If a Board of Assessors chooses to discuss an application for tax abatement or exemption in executive session, the applicant does not have a right to be present or to speak during the executive session, though he or she may attend and participate at the discretion of the Board.  In contrast, all members of the public have a right to attend any open session meeting of a public body; therefore, an applicant for tax abatement or exemption may be present during any open session discussion by a Board of Assessors of his or her application.  See G.L. c. 30A, § 20(a).  The Open Meeting Law does not require that a public body allow public participation, however, even during an open session meeting.  The Open Meeting Law states that "[n]o person shall address a meeting of a public body without permission of the chair, and all persons shall, at the request of the chair, be silent."  G.L. c. 30A, § 20(f).  Public bodies should consult with municipal counsel about whether any other law requires that a member of the public be permitted to speak during a meeting. 

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Must a public body list in its minutes all applications for tax abatement or exemption that are considered during a meeting?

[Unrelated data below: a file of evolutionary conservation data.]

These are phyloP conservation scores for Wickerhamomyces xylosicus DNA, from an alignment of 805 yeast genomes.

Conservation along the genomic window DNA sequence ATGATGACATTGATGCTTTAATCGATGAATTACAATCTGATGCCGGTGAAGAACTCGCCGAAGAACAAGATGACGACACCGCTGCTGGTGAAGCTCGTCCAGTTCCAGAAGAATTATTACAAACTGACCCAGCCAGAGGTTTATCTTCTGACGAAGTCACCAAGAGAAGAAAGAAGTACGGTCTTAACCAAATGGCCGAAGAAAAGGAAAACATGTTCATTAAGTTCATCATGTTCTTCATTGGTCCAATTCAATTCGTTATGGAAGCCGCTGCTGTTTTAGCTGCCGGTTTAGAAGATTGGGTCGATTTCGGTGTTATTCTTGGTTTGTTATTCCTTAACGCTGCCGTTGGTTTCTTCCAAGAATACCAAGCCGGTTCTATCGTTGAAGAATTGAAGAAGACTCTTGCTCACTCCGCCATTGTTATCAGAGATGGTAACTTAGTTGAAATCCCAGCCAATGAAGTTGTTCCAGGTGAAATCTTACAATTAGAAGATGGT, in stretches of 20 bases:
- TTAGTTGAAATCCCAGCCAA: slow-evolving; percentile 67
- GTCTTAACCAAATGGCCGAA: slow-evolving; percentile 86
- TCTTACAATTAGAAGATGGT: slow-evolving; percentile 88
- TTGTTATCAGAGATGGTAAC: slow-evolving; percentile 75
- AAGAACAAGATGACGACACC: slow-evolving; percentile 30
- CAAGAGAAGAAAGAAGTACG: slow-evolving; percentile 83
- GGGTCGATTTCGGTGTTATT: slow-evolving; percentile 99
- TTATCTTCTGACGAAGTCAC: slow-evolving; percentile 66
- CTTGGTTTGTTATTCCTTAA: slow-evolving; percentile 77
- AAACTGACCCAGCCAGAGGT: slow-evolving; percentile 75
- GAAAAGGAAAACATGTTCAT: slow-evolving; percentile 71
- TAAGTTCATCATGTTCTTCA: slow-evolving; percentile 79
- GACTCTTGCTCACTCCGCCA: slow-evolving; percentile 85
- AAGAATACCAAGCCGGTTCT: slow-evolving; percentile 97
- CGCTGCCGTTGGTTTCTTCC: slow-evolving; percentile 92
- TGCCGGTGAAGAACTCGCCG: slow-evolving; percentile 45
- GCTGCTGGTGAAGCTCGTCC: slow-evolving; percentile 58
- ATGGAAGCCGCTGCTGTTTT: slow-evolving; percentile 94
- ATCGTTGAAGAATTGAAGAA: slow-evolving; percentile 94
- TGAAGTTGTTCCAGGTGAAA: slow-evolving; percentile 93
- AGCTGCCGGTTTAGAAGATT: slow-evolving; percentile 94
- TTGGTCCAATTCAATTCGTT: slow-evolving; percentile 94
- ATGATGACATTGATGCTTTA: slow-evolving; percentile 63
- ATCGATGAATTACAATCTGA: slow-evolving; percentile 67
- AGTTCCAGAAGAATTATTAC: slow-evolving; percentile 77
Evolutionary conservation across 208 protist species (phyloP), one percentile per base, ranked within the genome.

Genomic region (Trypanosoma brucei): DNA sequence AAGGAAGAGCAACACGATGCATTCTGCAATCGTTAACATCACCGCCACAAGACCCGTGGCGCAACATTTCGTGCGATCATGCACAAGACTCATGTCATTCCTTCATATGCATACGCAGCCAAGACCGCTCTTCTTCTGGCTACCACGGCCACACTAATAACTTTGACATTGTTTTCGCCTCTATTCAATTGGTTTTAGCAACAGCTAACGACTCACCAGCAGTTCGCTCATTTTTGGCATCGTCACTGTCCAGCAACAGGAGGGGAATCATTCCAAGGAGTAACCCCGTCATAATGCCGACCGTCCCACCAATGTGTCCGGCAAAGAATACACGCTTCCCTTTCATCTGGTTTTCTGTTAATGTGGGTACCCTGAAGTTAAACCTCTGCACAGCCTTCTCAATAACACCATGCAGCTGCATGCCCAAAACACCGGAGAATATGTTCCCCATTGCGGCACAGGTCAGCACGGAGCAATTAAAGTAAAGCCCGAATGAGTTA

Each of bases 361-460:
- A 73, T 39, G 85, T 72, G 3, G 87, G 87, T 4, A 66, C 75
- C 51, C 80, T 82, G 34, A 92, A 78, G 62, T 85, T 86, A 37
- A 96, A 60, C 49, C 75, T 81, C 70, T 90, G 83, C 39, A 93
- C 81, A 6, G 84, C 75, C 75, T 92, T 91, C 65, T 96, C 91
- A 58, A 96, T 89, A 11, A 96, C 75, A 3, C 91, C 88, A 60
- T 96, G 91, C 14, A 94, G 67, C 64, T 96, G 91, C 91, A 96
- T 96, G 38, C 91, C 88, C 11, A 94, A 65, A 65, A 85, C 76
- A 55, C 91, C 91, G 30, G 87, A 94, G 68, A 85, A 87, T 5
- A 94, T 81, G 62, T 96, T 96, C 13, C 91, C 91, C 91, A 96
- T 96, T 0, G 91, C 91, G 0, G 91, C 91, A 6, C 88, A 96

Yes.  The Open Meeting Law requires that the minutes of a public body’s meetings contain “a list of documents and other exhibits used at the meeting,” thus if a specific application and supporting documents are discussed by the body during a meeting, those documents should be identified in the minutes.  G.L. c. 30A, § 22(a).  However, the minutes of an executive session and all documents used at the session may be withheld from disclosure to the public as long as publication may defeat the lawful purposes of the executive session.  G.L. c. 30A, § 22(f).  Therefore, if a Board discusses an application in executive session under Purpose 7, “to comply with, or act under the authority of, any general law,” citing G.L. c. 59, § 60 as the statute requiring confidentiality, the minutes may be withheld as long as that statute’s confidentiality restrictions apply.  Similarly, tax returns, health records, and other sensitive material discussed in executive session along with an application for tax exemption may also be withheld as long as a statute requiring their confidentiality applies.  See G.L. c. 30A, § 21(a)(7); G.L. c. 30A, § 22(f).  While the Open Meeting Law requires that a public body release executive session minutes once the executive session purpose has expired, a public body may still redact or withhold minutes subject to the exemptions to the Public Records Law contained within clause twenty-sixth of G.L. c. 4, § 7, or where discussions may be protected by the attorney/client privilege.  See G.L. c. 30A, § 22(f).  If an application for tax abatement or exemption and supporting documentation are used during an open session meeting, however, neither those documents nor the minutes identifying them are exempt from disclosure pursuant to any of the exemptions to the Public Records Law.  See G.L. c. 30A, § 22(e).  If a Board has questions about how to comply with the confidentiality requirements of other statutes in that situation, it should consult municipal counsel.